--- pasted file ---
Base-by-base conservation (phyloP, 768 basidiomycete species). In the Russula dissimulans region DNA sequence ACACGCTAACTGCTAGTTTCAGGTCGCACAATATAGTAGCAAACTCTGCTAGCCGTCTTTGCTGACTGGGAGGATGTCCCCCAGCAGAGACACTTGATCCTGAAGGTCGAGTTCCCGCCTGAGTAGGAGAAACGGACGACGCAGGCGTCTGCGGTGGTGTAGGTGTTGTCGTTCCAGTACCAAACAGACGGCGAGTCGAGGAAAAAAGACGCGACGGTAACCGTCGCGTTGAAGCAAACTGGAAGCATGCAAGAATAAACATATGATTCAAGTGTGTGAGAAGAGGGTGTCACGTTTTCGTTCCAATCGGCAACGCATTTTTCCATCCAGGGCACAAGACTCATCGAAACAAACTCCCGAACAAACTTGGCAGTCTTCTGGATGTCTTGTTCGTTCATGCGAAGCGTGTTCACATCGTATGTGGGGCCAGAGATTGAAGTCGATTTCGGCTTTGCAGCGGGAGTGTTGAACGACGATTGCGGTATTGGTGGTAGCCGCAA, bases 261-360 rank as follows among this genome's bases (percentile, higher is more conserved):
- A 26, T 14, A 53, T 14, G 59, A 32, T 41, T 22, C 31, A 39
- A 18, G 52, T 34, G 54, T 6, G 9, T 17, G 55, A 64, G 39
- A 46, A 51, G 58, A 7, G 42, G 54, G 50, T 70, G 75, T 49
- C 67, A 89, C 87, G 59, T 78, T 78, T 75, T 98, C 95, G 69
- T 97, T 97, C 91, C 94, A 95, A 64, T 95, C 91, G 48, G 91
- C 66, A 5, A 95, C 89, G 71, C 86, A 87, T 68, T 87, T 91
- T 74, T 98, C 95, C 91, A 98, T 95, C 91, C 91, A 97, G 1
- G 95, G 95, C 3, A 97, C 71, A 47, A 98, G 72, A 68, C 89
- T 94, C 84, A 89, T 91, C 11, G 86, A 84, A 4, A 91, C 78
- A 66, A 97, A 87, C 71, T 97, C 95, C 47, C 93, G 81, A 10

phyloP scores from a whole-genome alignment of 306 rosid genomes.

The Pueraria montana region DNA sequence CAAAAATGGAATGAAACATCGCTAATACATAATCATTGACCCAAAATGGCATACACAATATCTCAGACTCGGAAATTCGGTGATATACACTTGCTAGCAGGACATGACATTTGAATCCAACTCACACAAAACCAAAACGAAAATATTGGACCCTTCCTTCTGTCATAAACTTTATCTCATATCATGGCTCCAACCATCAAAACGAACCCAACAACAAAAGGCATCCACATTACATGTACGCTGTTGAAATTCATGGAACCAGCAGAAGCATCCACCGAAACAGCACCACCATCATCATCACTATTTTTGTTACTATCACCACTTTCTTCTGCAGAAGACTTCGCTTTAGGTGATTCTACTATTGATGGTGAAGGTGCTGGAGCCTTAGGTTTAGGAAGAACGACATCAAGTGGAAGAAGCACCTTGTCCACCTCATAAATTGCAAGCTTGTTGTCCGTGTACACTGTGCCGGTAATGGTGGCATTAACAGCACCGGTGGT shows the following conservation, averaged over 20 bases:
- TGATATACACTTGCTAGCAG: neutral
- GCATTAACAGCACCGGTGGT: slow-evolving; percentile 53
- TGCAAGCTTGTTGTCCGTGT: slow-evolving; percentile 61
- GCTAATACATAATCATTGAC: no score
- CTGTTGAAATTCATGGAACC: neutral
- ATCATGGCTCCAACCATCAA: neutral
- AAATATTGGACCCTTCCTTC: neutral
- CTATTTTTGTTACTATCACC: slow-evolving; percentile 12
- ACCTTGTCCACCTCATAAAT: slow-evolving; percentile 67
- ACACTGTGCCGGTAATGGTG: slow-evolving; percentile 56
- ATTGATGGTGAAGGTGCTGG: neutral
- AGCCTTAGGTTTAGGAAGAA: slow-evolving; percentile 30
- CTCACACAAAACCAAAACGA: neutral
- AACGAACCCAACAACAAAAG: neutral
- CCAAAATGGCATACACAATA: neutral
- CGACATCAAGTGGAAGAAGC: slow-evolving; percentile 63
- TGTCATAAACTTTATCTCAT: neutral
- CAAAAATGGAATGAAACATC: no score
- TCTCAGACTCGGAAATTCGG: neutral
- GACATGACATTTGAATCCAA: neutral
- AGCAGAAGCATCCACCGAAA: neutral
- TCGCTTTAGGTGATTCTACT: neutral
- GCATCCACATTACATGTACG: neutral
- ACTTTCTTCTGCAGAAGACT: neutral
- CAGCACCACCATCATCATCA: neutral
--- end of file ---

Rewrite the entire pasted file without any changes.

Base-by-base conservation (phyloP, 768 basidiomycete species). In the Russula dissimulans region DNA sequence ACACGCTAACTGCTAGTTTCAGGTCGCACAATATAGTAGCAAACTCTGCTAGCCGTCTTTGCTGACTGGGAGGATGTCCCCCAGCAGAGACACTTGATCCTGAAGGTCGAGTTCCCGCCTGAGTAGGAGAAACGGACGACGCAGGCGTCTGCGGTGGTGTAGGTGTTGTCGTTCCAGTACCAAACAGACGGCGAGTCGAGGAAAAAAGACGCGACGGTAACCGTCGCGTTGAAGCAAACTGGAAGCATGCAAGAATAAACATATGATTCAAGTGTGTGAGAAGAGGGTGTCACGTTTTCGTTCCAATCGGCAACGCATTTTTCCATCCAGGGCACAAGACTCATCGAAACAAACTCCCGAACAAACTTGGCAGTCTTCTGGATGTCTTGTTCGTTCATGCGAAGCGTGTTCACATCGTATGTGGGGCCAGAGATTGAAGTCGATTTCGGCTTTGCAGCGGGAGTGTTGAACGACGATTGCGGTATTGGTGGTAGCCGCAA, bases 261-360 rank as follows among this genome's bases (percentile, higher is more conserved):
- A 26, T 14, A 53, T 14, G 59, A 32, T 41, T 22, C 31, A 39
- A 18, G 52, T 34, G 54, T 6, G 9, T 17, G 55, A 64, G 39
- A 46, A 51, G 58, A 7, G 42, G 54, G 50, T 70, G 75, T 49
- C 67, A 89, C 87, G 59, T 78, T 78, T 75, T 98, C 95, G 69
- T 97, T 97, C 91, C 94, A 95, A 64, T 95, C 91, G 48, G 91
- C 66, A 5, A 95, C 89, G 71, C 86, A 87, T 68, T 87, T 91
- T 74, T 98, C 95, C 91, A 98, T 95, C 91, C 91, A 97, G 1
- G 95, G 95, C 3, A 97, C 71, A 47, A 98, G 72, A 68, C 89
- T 94, C 84, A 89, T 91, C 11, G 86, A 84, A 4, A 91, C 78
- A 66, A 97, A 87, C 71, T 97, C 95, C 47, C 93, G 81, A 10

phyloP scores from a whole-genome alignment of 306 rosid genomes.

The Pueraria montana region DNA sequence CAAAAATGGAATGAAACATCGCTAATACATAATCATTGACCCAAAATGGCATACACAATATCTCAGACTCGGAAATTCGGTGATATACACTTGCTAGCAGGACATGACATTTGAATCCAACTCACACAAAACCAAAACGAAAATATTGGACCCTTCCTTCTGTCATAAACTTTATCTCATATCATGGCTCCAACCATCAAAACGAACCCAACAACAAAAGGCATCCACATTACATGTACGCTGTTGAAATTCATGGAACCAGCAGAAGCATCCACCGAAACAGCACCACCATCATCATCACTATTTTTGTTACTATCACCACTTTCTTCTGCAGAAGACTTCGCTTTAGGTGATTCTACTATTGATGGTGAAGGTGCTGGAGCCTTAGGTTTAGGAAGAACGACATCAAGTGGAAGAAGCACCTTGTCCACCTCATAAATTGCAAGCTTGTTGTCCGTGTACACTGTGCCGGTAATGGTGGCATTAACAGCACCGGTGGT shows the following conservation, averaged over 20 bases:
- TGATATACACTTGCTAGCAG: neutral
- GCATTAACAGCACCGGTGGT: slow-evolving; percentile 53
- TGCAAGCTTGTTGTCCGTGT: slow-evolving; percentile 61
- GCTAATACATAATCATTGAC: no score
- CTGTTGAAATTCATGGAACC: neutral
- ATCATGGCTCCAACCATCAA: neutral
- AAATATTGGACCCTTCCTTC: neutral
- CTATTTTTGTTACTATCACC: slow-evolving; percentile 12
- ACCTTGTCCACCTCATAAAT: slow-evolving; percentile 67
- ACACTGTGCCGGTAATGGTG: slow-evolving; percentile 56
- ATTGATGGTGAAGGTGCTGG: neutral
- AGCCTTAGGTTTAGGAAGAA: slow-evolving; percentile 30
- CTCACACAAAACCAAAACGA: neutral
- AACGAACCCAACAACAAAAG: neutral
- CCAAAATGGCATACACAATA: neutral
- CGACATCAAGTGGAAGAAGC: slow-evolving; percentile 63
- TGTCATAAACTTTATCTCAT: neutral
- CAAAAATGGAATGAAACATC: no score
- TCTCAGACTCGGAAATTCGG: neutral
- GACATGACATTTGAATCCAA: neutral
- AGCAGAAGCATCCACCGAAA: neutral
- TCGCTTTAGGTGATTCTACT: neutral
- GCATCCACATTACATGTACG: neutral
- ACTTTCTTCTGCAGAAGACT: neutral
- CAGCACCACCATCATCATCA: neutral